What is it to be human?: a book review on The Gutenberg Galaxy

This review has an Introduction, a Book Review in two sections, a Conclusion, and a Personal Reflections section.


There is a movement in tech and business right now that focuses on “rethinking our defaults.” From Tristan Harris saying “infinite scroll is dangerous and should be avoided” to John Zeratsky and Jake Knapp saying “we don’t need to be notified every time an app thinks we should be,” to Andy Crouch saying “tech should support us, not rule us,” influential people in tech are saying what Ella declared the Prince in Disney’s Cinderella (2015): “Just because it’s what’s done doesn’t mean it’s what should be done!”

You tell him, Ella!
The Gutenberg Galaxy

Book Summary

Language and its manifestation changes people. Period.

  • From Civilized Man to Modern Man

From Non-Literate Man to “Civilized” Man

In quoting J.C. Carothers, McLuhan explores the notion that non-reading peoples are “a rather insignificant part of a much larger organism — the family and the clan — and not [an] independent, self-reliant unit.” (When discussing published books far later McLuhan argues that “the portability of the book…added much to the new cult of individualism.” (235) In other words, when people are can read, they can truly be individuals and separate from their tribe, family, or clan.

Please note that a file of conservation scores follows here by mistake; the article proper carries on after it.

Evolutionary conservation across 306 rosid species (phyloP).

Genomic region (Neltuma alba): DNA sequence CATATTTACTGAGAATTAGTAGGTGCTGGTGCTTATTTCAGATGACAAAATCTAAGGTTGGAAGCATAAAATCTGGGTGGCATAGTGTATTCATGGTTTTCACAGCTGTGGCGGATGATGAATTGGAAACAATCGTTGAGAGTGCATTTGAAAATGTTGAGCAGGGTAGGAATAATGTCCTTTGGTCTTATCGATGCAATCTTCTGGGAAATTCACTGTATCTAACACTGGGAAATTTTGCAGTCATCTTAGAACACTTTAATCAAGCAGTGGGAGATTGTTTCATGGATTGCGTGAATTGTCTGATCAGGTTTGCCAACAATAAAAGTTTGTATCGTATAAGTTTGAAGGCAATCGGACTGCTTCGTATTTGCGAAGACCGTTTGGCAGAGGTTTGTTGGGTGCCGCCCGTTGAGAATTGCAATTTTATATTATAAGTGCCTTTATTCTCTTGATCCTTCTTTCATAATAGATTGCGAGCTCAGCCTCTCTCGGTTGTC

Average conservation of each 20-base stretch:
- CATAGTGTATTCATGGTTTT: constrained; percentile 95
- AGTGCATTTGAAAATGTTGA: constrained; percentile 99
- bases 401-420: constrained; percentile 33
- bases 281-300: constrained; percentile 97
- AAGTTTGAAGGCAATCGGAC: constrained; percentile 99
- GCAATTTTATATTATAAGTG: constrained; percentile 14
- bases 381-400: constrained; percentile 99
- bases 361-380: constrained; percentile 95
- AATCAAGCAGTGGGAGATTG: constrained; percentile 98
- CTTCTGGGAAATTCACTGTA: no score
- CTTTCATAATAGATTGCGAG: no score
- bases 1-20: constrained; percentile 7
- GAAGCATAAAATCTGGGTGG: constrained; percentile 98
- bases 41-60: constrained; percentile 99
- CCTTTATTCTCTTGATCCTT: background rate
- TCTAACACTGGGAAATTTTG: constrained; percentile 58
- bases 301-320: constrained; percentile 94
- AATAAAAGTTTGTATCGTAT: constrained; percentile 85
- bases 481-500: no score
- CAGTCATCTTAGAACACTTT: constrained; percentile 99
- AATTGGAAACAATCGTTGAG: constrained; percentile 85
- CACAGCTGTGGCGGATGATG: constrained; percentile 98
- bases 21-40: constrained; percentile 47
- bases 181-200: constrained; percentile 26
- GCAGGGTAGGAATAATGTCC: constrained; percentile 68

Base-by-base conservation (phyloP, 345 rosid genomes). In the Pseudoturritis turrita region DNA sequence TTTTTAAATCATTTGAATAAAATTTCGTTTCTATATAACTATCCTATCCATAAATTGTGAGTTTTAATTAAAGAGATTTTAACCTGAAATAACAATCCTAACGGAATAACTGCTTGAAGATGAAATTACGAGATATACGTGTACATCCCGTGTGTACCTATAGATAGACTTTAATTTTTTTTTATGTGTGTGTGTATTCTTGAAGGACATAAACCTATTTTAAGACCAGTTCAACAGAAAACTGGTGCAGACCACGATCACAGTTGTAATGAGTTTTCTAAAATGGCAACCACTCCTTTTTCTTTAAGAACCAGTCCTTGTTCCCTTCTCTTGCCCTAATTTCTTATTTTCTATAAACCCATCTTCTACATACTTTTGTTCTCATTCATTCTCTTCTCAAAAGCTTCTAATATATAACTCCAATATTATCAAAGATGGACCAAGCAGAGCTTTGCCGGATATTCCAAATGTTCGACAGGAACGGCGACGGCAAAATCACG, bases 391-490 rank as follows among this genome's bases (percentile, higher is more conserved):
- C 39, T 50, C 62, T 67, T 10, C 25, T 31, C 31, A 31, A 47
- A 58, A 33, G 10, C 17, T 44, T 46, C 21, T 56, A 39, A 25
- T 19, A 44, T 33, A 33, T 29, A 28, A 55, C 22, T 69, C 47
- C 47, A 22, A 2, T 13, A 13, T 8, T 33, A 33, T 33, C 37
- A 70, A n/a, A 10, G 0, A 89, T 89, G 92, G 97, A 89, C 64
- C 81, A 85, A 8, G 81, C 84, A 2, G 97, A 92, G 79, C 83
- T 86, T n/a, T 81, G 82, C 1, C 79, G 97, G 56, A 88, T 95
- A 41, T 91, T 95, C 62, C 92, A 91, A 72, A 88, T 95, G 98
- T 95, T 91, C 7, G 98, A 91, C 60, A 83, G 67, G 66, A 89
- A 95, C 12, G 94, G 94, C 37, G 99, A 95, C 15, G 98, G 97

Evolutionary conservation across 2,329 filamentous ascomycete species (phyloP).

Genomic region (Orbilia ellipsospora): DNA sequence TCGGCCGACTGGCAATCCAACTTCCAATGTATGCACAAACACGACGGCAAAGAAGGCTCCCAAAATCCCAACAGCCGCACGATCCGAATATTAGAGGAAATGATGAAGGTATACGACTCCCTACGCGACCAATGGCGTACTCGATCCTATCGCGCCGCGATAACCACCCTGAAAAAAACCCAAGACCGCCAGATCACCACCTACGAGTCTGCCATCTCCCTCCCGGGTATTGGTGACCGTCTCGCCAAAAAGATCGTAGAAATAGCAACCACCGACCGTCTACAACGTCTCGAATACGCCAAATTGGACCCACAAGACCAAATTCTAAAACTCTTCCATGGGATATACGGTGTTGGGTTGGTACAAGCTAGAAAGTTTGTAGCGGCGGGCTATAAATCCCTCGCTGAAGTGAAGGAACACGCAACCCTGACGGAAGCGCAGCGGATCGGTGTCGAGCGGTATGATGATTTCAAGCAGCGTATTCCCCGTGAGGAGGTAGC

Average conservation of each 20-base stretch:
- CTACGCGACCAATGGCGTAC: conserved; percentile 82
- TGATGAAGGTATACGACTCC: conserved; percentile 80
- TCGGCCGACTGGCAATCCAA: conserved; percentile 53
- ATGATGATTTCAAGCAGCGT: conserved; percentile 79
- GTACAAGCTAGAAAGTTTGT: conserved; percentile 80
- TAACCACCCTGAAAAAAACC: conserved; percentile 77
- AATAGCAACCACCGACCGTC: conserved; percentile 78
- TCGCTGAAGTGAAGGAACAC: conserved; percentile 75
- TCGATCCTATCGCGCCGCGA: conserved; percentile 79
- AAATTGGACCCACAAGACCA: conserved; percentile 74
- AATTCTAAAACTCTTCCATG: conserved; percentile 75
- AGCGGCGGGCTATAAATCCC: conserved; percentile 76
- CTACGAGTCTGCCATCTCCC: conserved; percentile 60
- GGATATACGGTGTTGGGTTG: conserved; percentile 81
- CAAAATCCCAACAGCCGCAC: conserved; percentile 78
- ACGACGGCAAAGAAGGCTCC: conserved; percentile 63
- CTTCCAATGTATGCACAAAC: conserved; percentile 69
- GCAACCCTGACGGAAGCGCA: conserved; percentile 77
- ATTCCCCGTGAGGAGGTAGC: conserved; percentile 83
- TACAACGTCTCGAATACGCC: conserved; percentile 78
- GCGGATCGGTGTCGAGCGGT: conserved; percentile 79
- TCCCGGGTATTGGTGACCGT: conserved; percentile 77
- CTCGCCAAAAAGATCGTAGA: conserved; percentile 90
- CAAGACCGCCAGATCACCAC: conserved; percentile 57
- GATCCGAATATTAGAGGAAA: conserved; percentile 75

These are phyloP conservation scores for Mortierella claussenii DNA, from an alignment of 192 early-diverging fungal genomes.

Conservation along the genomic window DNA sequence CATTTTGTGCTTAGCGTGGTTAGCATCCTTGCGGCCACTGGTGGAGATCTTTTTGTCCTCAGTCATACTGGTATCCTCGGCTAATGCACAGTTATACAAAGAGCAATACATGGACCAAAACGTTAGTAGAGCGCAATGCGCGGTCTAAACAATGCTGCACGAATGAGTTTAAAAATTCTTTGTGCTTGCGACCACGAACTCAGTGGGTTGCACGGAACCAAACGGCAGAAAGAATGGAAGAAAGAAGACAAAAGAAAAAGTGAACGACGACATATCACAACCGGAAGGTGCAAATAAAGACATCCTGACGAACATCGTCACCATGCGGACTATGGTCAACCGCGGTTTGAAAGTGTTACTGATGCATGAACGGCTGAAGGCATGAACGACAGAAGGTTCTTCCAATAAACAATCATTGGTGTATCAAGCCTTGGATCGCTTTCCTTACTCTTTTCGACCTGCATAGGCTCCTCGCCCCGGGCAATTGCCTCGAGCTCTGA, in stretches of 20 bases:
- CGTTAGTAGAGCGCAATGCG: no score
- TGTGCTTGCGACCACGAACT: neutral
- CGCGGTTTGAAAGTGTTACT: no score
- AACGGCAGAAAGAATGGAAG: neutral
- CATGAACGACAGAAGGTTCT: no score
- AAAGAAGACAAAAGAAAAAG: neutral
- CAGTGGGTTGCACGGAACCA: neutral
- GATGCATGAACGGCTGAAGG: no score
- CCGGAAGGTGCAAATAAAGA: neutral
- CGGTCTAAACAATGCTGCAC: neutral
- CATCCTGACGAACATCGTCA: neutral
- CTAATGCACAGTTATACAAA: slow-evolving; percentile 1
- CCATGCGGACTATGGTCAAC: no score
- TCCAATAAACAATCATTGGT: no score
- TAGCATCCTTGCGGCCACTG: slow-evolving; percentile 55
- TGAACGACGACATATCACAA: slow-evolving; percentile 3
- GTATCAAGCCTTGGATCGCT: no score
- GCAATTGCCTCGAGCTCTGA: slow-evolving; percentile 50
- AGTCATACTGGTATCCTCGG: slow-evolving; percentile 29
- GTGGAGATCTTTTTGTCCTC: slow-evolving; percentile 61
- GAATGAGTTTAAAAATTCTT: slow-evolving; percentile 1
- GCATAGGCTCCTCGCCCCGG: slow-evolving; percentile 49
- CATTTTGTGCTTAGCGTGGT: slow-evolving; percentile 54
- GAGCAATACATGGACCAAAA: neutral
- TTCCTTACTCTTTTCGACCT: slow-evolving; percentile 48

1. It creates libraries of volume but does not guarantee true knowledge or wisdom.
  2. The alphabet was a “reduction of a complex, organic interplay of spaces into a single space.” (51)
Hyoi and Ransom just enjoying some martian waters.

From Civilized Man to Modern Man

Quoting James Frazer: “Two or three generations of literature may do more to change thought than two or three thousand years of traditional life…” (104). Simply put, the written word changes mankind… fast.


There are far more things that McLuhan covered that were, above all, interesting. A study on the medieval view of deity & king (138–142), the theological reduction that occurs when we use “trespasses” in the stead of “debts” in the Lord’s Prayer (277), the origins of textbooks (109), the reduction of women by media (241), and why Socrates, Christ, and Pythagoras avoided the publications of their teachings (113).

Personal Reflection

What impact has it had on me? Transparently, I hope quite a bit. It has made me reconsider my interaction with words, both spoken and unspoken. It has lead me to read Scripture out loud more than I previously did. It has lead to me seeking after “multi-sensory” interactions (calling instead of texting, making music with my guitar instead of playing music from Spotify). It has challenged me to think about how I interact with clients and remote coworkers at work, and the importance of sensory interaction for the sake of operating as a team and unit. It has challenged me to think about the life of the “commoner” and their many “sacraments,” as opposed to the life of the “modern man” with little ceremony or beauty at all.

Coach & Design Sprint Facilitator at Crema

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